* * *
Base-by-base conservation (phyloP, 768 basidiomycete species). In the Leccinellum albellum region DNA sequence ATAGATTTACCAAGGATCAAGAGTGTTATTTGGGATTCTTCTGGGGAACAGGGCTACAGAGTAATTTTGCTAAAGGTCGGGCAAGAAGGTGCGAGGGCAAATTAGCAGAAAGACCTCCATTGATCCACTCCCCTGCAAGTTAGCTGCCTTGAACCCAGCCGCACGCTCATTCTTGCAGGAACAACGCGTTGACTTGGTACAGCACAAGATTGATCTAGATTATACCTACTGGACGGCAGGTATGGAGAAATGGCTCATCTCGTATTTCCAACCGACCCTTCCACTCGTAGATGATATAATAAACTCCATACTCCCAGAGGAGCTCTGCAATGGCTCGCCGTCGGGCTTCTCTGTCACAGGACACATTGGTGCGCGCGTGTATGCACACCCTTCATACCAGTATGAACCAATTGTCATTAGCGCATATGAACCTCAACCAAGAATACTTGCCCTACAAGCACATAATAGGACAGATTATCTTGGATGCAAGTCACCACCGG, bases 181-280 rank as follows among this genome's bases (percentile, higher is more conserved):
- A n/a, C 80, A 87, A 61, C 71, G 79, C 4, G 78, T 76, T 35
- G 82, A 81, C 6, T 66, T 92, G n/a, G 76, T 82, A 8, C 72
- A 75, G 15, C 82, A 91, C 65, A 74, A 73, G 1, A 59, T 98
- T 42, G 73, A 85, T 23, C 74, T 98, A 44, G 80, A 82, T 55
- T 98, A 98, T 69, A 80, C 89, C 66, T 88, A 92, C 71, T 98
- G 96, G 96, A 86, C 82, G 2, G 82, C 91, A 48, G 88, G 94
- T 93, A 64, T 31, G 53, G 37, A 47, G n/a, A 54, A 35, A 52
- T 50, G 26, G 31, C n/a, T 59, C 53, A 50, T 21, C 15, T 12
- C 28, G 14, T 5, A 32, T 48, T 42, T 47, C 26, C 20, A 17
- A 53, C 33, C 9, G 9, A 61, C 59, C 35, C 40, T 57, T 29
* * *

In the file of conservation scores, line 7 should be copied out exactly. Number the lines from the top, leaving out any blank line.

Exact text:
- G 96, G 96, A 86, C 82, G 2, G 82, C 91, A 48, G 88, G 94